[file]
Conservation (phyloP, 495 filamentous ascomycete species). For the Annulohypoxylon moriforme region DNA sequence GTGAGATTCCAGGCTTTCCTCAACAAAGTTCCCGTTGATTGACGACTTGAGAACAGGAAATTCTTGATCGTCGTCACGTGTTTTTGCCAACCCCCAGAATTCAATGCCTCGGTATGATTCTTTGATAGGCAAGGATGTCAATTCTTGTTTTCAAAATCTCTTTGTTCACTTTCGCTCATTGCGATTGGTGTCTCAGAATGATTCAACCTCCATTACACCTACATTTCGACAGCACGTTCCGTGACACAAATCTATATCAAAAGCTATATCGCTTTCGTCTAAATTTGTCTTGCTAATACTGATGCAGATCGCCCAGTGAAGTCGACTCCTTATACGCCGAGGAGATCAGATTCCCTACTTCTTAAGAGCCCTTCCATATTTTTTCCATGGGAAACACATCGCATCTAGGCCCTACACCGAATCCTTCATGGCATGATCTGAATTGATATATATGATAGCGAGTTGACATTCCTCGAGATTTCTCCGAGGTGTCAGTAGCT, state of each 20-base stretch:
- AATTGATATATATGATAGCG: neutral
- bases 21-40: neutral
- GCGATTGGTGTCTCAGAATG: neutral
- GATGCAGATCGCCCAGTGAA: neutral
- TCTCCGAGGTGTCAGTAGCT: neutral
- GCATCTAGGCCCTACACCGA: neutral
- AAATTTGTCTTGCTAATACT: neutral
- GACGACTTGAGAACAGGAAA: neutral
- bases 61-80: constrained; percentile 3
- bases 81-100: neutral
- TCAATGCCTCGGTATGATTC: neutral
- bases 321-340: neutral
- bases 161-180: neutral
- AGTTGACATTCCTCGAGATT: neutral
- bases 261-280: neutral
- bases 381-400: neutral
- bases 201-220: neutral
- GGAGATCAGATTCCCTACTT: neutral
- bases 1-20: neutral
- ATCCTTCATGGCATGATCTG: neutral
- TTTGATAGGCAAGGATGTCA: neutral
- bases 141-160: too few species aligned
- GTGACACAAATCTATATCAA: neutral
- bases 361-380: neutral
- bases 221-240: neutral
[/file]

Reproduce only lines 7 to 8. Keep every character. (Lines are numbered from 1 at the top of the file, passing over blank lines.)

- GCATCTAGGCCCTACACCGA: neutral
- AAATTTGTCTTGCTAATACT: neutral